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Using 74HC595 Shift Registers with Arduino

Using a shift register like the 74HC595 you can convert a serial signal to a parallel output. This is incredibly helpful if you need more digital outputs then the 14 that the ATmega328 on the Arduino Uno provides. The Arduino IDE includes a shiftOut() function that can be used to control an 8-bit shift register like the 74HC595 but I usually like to have complete control over my code so I understand what is going on. For more about how the 74HC595 works see this post then take a look at the code below, which makes it work. The comments in the code should be helpful too.

const int dataPin = 6; // can be any digital pin on the Arduino
const int clockPin = 7; // can be any digital pin on the Arduino
const int latchPin = 8; // can be any digital pin on the Arduino
byte data = B00100101; // the byte you wish to send to the shift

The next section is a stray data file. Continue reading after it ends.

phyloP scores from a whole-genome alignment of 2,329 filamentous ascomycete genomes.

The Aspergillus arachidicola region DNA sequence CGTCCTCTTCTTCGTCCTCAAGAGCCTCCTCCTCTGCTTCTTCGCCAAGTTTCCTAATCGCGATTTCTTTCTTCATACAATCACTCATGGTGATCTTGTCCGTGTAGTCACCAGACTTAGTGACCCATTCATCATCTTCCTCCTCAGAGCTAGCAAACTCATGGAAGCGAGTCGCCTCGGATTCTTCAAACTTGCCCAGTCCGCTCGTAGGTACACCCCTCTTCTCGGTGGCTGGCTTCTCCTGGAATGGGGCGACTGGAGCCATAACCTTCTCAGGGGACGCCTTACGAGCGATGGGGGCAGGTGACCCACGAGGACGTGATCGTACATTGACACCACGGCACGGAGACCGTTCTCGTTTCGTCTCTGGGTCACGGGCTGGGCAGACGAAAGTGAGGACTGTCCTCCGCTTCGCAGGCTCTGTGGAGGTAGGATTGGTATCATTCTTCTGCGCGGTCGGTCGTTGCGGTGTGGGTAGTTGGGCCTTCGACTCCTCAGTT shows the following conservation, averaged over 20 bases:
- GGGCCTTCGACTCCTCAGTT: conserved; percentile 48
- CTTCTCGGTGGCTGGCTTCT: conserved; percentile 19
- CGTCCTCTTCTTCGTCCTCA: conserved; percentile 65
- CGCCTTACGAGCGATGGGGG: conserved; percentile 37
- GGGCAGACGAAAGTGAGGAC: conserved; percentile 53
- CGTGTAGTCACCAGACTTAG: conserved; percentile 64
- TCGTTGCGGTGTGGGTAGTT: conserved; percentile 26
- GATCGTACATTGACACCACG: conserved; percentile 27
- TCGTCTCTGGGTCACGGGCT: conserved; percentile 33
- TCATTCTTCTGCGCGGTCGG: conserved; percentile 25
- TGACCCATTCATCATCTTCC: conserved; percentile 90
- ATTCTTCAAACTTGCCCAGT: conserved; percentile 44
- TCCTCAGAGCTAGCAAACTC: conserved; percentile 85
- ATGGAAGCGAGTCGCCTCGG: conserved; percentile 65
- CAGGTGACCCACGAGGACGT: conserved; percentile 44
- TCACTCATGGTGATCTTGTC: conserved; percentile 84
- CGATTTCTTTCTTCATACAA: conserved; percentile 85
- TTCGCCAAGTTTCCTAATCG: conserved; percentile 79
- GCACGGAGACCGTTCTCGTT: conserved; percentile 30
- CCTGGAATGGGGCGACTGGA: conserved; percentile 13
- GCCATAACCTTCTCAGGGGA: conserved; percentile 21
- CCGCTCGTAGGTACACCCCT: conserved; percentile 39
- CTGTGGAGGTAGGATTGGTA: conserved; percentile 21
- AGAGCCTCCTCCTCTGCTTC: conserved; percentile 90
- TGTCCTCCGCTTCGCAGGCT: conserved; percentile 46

// register

void setup(void) {
  
  pinMode(dataPin,OUTPUT);
  pinMode(clockPin,OUTPUT);
  pinMode(latchPin,OUTPUT);
  digitalWrite(clockPin,LOW);

}

void loop(void) {
  digitalWrite(latchPin,LOW); // set low to prevent changes from 
  // updating the output register.
  myShiftOut(data,clockPin,dataPin); // send 
  digitalWrite(latchPin,HIGH);
}

void myShiftOut(byte data, int clockPin, int dataPin) {
 // The 74HC595 shift register stores incoming bits as the least 
 // significant bit in the storage register. The most significant 
 // bit gets pushed out. More than one 74HC595 can be daisy chained 
 // together by connecting the Q7' pin (pin 9) of the first shift 
 // register to the data pin (pin 14) of the second. When more
 // than one 74HC595 are used in series they all share a clock 
 // (pin 11) and latch (pin 12) with the microcontroller.
 // Basic opperation: On the rising edge of the clock, whatever is 
 // on the data pin gets stored in the storage register. Setting 
 // the latch pin high puts whatever is in the storage register in 
 // the output register.
 
 boolean pinState 
 digitalWrite(clockPin, LOW); // set these low to start
 digitalWrite(dataPin, LOW); 
 
 for (int ii=0; ii<7; ii++) {
   if (data & (B10000000>>ii)) { // this is a bit mask using 
   // a bitwise and operator. In this form, the most significant 
   // bit is sent first.
     pinState = HIGH;
   }
   else {
     pinState = LOW;
   }
   digitalWrite(dataPin, pinState);
   digitalWrite(clockPin, HIGH);
   digitalWrite(clockPin, LOW);
 }
}

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